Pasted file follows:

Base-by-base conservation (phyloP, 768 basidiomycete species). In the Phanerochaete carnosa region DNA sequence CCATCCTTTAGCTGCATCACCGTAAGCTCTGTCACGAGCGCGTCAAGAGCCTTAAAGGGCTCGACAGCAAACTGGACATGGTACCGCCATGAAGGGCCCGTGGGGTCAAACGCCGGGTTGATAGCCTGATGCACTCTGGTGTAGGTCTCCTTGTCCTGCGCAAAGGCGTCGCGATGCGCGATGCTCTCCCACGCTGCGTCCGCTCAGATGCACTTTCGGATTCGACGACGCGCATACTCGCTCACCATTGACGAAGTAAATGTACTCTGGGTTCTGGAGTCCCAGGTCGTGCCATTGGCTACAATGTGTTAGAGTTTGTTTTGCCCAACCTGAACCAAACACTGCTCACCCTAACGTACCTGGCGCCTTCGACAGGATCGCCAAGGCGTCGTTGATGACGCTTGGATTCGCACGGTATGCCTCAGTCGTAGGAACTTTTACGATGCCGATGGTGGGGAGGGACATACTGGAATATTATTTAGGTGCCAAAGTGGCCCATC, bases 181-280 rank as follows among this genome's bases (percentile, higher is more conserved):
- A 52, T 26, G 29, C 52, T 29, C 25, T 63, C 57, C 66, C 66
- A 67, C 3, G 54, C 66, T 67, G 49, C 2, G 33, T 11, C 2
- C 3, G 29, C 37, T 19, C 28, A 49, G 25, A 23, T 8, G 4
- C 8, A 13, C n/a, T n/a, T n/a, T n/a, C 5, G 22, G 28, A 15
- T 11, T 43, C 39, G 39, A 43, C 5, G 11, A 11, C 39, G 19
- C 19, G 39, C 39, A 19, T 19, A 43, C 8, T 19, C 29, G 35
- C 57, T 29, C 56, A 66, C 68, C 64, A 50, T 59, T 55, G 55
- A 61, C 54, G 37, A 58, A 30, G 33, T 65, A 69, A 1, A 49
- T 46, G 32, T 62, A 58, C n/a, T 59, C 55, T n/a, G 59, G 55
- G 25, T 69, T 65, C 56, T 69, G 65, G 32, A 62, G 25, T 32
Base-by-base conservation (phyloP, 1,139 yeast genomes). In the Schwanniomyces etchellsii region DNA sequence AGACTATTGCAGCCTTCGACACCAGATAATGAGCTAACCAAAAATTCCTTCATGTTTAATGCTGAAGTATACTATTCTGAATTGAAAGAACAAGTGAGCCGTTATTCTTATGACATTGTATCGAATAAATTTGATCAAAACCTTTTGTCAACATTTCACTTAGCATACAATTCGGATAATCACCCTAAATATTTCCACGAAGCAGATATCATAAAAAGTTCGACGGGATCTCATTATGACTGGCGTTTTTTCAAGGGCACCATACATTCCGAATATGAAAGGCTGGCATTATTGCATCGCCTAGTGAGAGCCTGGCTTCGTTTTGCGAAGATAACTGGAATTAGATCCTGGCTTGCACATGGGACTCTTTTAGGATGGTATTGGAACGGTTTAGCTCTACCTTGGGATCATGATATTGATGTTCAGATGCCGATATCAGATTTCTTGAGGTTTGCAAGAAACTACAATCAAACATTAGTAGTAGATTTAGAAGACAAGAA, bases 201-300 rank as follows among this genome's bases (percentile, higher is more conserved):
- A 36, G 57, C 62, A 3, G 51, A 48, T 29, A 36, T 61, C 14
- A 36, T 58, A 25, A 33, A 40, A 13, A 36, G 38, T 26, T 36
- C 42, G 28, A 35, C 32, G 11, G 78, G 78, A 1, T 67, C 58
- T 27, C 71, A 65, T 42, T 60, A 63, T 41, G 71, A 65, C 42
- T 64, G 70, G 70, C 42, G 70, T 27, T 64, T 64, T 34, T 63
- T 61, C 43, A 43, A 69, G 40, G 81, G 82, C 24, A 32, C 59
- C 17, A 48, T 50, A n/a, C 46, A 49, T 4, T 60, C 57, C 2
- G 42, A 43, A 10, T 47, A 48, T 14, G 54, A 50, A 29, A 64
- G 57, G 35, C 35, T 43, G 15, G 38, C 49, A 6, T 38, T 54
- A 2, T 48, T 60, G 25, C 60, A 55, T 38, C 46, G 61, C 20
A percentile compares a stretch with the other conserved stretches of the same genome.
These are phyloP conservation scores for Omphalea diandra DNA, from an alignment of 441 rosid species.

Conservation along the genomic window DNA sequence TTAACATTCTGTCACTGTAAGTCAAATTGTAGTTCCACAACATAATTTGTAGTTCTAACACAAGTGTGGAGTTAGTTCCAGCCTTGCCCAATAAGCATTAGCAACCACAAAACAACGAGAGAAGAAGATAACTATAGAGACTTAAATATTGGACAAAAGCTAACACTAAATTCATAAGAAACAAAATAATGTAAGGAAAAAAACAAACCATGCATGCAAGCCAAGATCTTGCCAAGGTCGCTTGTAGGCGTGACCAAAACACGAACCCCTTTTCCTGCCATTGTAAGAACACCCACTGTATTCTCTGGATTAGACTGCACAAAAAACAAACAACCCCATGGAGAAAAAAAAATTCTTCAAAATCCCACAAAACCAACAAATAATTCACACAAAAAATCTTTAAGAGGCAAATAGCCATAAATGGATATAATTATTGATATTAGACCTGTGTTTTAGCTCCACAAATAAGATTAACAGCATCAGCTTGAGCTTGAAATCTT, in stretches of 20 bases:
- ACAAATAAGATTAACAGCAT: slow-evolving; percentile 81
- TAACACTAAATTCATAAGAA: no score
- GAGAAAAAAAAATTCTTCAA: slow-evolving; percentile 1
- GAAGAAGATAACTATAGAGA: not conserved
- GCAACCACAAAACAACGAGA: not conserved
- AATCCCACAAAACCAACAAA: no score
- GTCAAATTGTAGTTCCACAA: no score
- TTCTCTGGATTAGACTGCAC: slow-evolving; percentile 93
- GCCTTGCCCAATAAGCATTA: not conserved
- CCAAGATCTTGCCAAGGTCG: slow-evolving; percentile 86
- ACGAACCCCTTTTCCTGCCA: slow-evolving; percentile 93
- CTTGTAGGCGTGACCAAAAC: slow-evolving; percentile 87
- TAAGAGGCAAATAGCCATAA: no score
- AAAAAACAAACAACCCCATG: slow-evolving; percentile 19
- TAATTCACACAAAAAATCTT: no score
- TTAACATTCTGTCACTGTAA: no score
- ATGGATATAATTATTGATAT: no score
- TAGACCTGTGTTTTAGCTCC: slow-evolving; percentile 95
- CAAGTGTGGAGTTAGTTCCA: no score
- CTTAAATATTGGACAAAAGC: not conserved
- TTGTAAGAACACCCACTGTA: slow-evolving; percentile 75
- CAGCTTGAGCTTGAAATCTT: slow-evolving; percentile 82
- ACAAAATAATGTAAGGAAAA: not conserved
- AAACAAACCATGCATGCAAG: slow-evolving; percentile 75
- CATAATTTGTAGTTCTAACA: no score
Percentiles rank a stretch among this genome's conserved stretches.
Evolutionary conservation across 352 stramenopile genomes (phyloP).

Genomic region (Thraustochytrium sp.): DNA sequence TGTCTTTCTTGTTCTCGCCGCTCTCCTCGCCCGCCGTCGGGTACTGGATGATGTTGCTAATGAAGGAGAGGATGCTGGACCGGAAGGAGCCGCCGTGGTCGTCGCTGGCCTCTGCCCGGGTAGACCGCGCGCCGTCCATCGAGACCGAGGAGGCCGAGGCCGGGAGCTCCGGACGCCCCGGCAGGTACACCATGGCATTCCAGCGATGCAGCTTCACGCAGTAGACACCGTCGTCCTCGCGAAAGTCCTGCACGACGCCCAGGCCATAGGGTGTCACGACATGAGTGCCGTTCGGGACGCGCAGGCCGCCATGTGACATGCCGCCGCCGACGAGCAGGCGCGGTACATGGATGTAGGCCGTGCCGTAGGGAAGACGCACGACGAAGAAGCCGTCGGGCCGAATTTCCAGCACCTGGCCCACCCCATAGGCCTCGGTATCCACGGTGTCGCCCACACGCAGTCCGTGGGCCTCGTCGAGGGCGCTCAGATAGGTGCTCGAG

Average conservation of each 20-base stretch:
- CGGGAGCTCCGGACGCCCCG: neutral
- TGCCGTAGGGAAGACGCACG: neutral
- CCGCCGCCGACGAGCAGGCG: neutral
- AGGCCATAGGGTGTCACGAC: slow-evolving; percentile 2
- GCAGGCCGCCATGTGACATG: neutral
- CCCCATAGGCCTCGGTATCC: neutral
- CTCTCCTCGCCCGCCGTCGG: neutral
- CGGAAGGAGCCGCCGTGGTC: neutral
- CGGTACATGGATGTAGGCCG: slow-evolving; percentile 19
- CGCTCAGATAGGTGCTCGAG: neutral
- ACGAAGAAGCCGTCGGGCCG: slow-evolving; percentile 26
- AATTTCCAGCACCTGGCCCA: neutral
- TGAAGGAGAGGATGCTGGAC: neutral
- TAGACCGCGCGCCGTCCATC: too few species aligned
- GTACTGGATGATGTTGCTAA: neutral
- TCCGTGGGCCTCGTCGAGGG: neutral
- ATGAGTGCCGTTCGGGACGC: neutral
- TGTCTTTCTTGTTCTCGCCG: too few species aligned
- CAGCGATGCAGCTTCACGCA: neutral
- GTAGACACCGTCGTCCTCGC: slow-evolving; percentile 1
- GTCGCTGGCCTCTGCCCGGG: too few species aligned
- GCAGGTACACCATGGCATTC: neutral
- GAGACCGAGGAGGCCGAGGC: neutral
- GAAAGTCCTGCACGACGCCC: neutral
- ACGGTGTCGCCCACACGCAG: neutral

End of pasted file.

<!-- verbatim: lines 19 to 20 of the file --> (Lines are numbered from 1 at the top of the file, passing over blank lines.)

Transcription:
- C 17, A 48, T 50, A n/a, C 46, A 49, T 4, T 60, C 57, C 2
- G 42, A 43, A 10, T 47, A 48, T 14, G 54, A 50, A 29, A 64